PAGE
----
We sat at a table in a kitchen hut with a sand floor, eating a bountiful lunch of freshly caught fish, chicken, rice, pumpkin with coconut milk, sago with banana, cassava and coconut patties, fresh lime and coconut juice, and cut up sweet, ripe paw-paw. As westerners and guests, we are offered spoons and shallow bowls, a dish useful for liquid or solid sustenance. Serving spoons are used to dole out foods, though most islanders use their hands to consume chicken, fish or pieces of pumpkin or cakes of cassava or sago. There seem to be no knives or forks, they simply don't have them, so we are challenged to eat some things politely. Mugs serve for drinking both cold and hot beverages. Most kitchens have large thermoses storing hot water for tea; instant (3 in 1) coffee is a rare and expensive treat which we would often bring or give as gifts. Before and after the meal, we share a bowl of slightly soapy water to wash our hands, a second bowl to rinse and a small cotton hand towel.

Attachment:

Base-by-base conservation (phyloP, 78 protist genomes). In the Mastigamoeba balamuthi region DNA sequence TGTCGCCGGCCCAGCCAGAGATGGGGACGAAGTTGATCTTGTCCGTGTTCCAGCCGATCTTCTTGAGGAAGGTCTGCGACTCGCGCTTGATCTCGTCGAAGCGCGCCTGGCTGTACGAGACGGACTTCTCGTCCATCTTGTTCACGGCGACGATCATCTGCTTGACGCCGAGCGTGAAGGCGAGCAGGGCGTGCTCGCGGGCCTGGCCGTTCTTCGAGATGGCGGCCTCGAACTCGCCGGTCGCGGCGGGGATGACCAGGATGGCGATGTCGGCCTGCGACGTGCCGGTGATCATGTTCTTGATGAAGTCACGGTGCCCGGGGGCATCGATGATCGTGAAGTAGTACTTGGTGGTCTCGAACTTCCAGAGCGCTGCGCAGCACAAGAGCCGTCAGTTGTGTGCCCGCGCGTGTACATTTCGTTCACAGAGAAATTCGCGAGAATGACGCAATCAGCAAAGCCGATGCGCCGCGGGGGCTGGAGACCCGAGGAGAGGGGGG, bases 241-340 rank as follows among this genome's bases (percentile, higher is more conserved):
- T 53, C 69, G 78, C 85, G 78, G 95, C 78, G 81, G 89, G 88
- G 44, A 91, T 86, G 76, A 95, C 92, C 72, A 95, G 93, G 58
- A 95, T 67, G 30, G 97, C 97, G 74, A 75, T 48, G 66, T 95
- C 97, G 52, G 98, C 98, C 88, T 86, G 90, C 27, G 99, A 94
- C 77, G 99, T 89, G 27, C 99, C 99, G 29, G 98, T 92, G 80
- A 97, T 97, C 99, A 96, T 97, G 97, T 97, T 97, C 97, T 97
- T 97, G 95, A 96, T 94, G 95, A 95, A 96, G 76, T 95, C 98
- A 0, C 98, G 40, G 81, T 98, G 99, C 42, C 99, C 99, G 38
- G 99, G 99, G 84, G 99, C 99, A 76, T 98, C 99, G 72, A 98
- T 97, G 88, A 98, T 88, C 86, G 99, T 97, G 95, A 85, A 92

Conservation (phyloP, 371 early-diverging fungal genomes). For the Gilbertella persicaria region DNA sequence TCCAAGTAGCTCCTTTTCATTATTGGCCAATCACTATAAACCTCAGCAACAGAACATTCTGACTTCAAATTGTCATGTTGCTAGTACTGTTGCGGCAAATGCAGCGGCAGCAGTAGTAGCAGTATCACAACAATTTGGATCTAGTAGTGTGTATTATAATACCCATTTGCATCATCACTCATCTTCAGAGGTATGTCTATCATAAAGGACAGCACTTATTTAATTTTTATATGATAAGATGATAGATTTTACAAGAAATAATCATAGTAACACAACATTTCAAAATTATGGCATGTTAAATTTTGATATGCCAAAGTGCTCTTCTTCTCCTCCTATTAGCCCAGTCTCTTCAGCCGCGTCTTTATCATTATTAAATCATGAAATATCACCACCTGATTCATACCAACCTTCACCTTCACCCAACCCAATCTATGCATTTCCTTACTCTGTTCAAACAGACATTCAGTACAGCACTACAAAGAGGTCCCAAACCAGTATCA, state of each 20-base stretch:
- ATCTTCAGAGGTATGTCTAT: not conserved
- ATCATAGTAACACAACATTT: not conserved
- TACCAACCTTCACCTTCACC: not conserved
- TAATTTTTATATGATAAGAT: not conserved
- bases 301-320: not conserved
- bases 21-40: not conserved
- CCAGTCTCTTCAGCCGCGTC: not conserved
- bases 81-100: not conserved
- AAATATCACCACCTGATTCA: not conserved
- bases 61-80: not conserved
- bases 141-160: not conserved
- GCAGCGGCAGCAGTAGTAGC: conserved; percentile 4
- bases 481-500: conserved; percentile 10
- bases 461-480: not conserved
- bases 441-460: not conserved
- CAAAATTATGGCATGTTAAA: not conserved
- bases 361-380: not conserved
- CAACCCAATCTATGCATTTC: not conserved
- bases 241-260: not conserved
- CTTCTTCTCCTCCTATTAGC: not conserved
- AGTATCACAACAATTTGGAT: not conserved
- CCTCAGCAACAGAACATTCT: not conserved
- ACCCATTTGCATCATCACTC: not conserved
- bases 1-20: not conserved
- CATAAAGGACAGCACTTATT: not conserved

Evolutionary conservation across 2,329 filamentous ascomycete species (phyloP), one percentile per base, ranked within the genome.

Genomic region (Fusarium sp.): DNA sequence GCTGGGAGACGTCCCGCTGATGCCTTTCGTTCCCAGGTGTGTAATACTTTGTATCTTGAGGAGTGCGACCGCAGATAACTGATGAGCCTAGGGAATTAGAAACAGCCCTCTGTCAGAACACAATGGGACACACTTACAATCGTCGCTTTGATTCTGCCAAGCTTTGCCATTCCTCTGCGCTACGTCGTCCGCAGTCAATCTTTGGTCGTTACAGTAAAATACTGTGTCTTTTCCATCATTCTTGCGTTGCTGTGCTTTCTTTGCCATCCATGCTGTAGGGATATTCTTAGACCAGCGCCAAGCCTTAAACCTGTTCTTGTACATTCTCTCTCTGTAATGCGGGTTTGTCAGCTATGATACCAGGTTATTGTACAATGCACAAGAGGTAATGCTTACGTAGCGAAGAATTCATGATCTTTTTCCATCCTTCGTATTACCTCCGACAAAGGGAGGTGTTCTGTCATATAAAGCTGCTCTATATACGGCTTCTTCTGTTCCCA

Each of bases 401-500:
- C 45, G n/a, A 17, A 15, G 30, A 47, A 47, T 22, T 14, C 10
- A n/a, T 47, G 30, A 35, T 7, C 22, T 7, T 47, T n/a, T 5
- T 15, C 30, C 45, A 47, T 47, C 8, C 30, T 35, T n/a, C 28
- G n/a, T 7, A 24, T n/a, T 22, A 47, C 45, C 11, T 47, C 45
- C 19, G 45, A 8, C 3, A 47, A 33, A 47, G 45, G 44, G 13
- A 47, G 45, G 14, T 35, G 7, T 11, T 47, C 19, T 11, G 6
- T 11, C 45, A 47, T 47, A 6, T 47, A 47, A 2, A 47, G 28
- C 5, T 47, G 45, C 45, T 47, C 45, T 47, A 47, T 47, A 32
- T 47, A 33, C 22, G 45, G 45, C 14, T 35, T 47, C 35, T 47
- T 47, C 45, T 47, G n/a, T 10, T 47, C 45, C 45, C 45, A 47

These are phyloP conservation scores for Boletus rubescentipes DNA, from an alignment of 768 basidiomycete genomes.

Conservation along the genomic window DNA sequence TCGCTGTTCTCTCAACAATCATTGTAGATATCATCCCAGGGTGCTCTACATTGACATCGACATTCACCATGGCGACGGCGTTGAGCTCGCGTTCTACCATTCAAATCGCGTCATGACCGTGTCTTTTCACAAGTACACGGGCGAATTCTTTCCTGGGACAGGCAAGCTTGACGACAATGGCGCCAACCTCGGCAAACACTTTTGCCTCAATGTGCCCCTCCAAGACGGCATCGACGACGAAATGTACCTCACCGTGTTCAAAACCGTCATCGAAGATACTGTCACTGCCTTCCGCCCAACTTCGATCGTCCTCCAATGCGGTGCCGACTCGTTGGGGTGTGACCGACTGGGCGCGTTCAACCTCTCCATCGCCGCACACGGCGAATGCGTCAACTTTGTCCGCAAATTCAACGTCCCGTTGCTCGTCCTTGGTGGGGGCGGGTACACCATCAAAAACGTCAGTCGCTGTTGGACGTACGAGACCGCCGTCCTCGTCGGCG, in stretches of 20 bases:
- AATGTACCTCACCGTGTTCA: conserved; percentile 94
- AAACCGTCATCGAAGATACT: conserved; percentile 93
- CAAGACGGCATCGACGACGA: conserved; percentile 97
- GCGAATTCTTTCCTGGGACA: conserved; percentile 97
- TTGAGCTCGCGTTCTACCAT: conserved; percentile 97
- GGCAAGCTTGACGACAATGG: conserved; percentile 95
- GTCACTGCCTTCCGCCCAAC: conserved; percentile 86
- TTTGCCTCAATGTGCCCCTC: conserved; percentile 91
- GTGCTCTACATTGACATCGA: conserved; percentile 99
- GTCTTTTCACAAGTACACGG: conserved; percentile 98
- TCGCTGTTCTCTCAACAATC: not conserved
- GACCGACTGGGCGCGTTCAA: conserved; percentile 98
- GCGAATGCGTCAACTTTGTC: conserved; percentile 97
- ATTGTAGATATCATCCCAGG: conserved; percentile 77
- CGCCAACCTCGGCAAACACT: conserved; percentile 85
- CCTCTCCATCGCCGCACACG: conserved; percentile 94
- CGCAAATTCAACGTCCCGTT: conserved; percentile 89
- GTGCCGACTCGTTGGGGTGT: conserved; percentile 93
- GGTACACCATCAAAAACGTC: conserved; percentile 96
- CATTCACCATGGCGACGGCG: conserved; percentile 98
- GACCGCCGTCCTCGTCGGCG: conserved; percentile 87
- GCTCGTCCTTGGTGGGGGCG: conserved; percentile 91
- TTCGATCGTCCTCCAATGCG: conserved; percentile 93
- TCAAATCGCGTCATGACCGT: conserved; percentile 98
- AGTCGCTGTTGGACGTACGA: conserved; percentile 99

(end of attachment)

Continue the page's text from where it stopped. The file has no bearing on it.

Denny and Caroline's kitchen sits in the shade behind their beachfront sleeping quarters; all structures are made of bamboo wood and woven sago palm leaves. Hinged windows also of sago leaves at elbow level were propped up by sticks and allowed a nice cross breeze to find us, blowing from dirt-grey clouds which zipped by above the velvety turquoise lagoon. A soft rain pattered on the deep reddish-brown leaf roof overhead while the remains of the wood fire on which our lunch was cooked, smoldered in the corner. Chickens strutted and scratched at the sand at our feet looking for some tasty morsel that might have escaped the table. Across the wooden table stained with a few streaks of paint, were Denny and Puka; Denny a grey haired man of few words whose substantial wife Caroline had served up the feast. Puka Morop is the head teacher at the local school, fine featured and fluent in English, he is not a local, but from Manus Island. His soft lilting questions in perfect English kept the conversation going. On the window shelf next to Philip's arm rested a calico puss that had jumped up to get out of the rain and who showed her pleasure at Philip's stroking by grinning and closing her eyes in pleasure. A baby, set down on the ground by Terry, his momma, quietly peed on the sand. Outside on a table set in a clearing, a bare-chested adolescent washed the pots in large stainless steel bowls, dispensing water from an aluminum tea kettle she'd filled in the shallow well nearby. In the center of the kitchen sat a jury of the rest of the family and some of the neighbors, watching us eat and listening to the stories being told.